A call from the Holy Spirit
“‘Christ bestowed unity on his Church from the beginning. This unity, we believe, subsists in the Catholic Church as something she can never lose, and we hope that it will continue to increase until the end of time.’ Christ always gives his Church the gift of unity, but the Church must always pray and work to maintain, reinforce, and perfect the unity that Christ wills for her. This is why Jesus himself prayed at the hour of his Passion, and does not cease praying to his Father, for the unity of his disciples: That they may all be one. As you, Father, are in me and I am in you, may they also be one in us, so that the world may know that you have sent me (John 17:21). The desire to recover the unity of all Christians is a gift of Christ and a call of the Holy Spirit.” (CCC, no. 820). However, “Those ‘who believe in Christ and have been properly baptized are put in a certain, although imperfect, communion with the Catholic Church’. With the Orthodox Churches, this communion is so profound that it lacks little to attain the fullness that would permit a common celebration of the Lord’s Eucharist” (CCC, no. 838).
Eager for apostolic action, Father Bossilkov obtained from his bishop the care of the parish of Bardarski Gheran, in the Danubian plain. There he completed the construction of the church and built a large and modern parish center, organized various religious, cultural and sporting activities, and served as chaplain to the nuns. His area of preference was the pastoral care of young people, whom he worked hard to catechize before anything else. However, he wrote in 1938: “The religious situation in Bulgaria is not rosy. Freemasonry seeks to oppress Catholics. Foreign missionaries no longer have the right to preach. I am Bulgarian, so they cannot do anything against me; but they are keeping a close watch on me and are accusing me of having become westernized. I have not let myself be intimidated.”
In 1941, Germany occupied Bulgaria. Father Bossilkov was able to save many Jews threatened with deportation by the Nazis. At the end of 1944, the Soviets entered Bulgaria as conquerors. In 1946, Stalin established a “people’s republic”, i.e. a Communist dictatorship. On July 2, Father Eugene, now under the surveillance of the authorities, wrote in a pastoral letter: “Christ did not promise men paradise on earth; those who promise it—and they are in charge today in Bulgaria—will turn the earth into hell. I cannot keep silent and I speak out: that is why they summoned me twice to the police. But so far, the eel has slipped through their hands.” Bishop Damien Thelen, the bishop of Nicopolis, died on August 6th of the same year. A week later, the Holy See appointed Eugene Bossilkov apostolic administrator of the diocese, i.e. its temporary head as representative of the Pope. The situation was critical: the youth was being perverted by an atheistic and immoral education, and priests were being physically eliminated or discredited by slander campaigns. The administrator immediately set up an extraordinary popular mission to remind the faithful of the fundamental points of Catholic doctrine and to strengthen them so that they would resist the atheistic propaganda. His missionaries were not afraid to lead public debates against the party’s “doctrinarians”, and, thanks to their culture, the strength of their arguments and their faith, they easily gained the upper hand. Often the Communists would try to get away with insults and blasphemy when facing such opposition; for want of anything better, they would make their retreat shouting, “Dolu Bog!” (“Down with God!”).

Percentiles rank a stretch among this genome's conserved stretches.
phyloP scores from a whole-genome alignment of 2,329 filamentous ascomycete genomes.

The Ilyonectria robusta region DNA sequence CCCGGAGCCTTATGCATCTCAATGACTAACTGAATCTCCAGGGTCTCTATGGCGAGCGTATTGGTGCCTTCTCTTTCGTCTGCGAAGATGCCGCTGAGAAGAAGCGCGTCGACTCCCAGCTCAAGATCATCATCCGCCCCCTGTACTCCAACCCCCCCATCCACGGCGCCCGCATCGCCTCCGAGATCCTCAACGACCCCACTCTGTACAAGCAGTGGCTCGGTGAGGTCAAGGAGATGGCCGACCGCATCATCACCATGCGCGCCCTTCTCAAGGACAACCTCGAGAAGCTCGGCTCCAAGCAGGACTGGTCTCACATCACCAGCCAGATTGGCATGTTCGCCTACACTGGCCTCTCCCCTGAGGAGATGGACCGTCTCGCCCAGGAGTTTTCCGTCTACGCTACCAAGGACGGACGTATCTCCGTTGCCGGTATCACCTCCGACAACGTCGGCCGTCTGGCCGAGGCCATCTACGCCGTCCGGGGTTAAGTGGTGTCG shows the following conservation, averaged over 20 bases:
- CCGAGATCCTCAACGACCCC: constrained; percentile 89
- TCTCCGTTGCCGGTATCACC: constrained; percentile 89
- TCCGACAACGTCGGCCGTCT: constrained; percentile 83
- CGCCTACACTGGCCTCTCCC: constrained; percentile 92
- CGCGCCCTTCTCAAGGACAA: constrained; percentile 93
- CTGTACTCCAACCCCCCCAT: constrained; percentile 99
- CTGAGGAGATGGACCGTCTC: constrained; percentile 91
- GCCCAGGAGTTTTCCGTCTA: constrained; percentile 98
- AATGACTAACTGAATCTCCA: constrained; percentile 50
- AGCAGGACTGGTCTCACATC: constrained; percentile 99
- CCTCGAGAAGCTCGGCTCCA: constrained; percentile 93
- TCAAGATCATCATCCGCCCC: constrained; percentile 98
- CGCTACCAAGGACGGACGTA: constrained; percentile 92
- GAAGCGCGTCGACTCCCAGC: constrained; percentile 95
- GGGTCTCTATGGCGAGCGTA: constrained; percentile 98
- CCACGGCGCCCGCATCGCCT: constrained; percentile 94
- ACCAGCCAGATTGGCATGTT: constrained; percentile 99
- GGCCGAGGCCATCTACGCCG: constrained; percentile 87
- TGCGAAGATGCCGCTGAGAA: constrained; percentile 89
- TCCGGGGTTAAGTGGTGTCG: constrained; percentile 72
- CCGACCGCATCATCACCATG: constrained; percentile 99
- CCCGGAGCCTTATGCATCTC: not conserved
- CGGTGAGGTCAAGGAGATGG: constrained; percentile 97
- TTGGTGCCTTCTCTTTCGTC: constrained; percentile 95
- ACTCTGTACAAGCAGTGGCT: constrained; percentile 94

The sure promise of a splendid future
On July 26, 1947, Pope Pius XII appointed Eugene Bossilkov as Bishop of Nicopolis. His chosen motto was “Justice and Charity”. Even the Orthodox were delighted with his appointment; he was the first Bulgarian bishop of Nicopolis since the 17th century. His diocese covered the northern half of Bulgaria, with 25,000 faithful, 31 priests, 123 nuns, 25 churches, three colleges and a seminary. He immediately began to visit them. In all the Catholic villages, he was enthusiastically welcomed and often carried in triumph by the faithful, who were proud of their bishop, a cultured prelate who spoke several languages, in whom their faith was embodied. He was said to be the best public speaker in Bulgaria. However, some priests, frightened by his apostolic daring, signified that they were not in the running for martyrdom. The bishop tried to encourage them: “With the Blessed Virgin, everything is possible.” In a pastoral letter of 1948, he confronted the atheist propaganda that was trying to ruin the rational basis of the Catholic faith (apologetics) in the minds of the people. In that same year, the government took measures designed to destroy the Roman Church in Bulgaria through the suppression of feast days and religious events outside churches, as well as the confiscation of ecclesiastical property. Catholic schools attended by six thousand young people were closed, as well as the hospitals, orphanages and dispensaries belonging to the Church. In 1949, foreign priests were forbidden, by decree, to have any ministry whatsoever in Bulgaria. When asked to countersign this decree, Bishop Bossilkov refused. He was well aware of the consequences: “The marks left by our spilt blood”, he said, “will be the sure promise of a splendid future for the Church in Bulgaria. The grain of wheat must die.”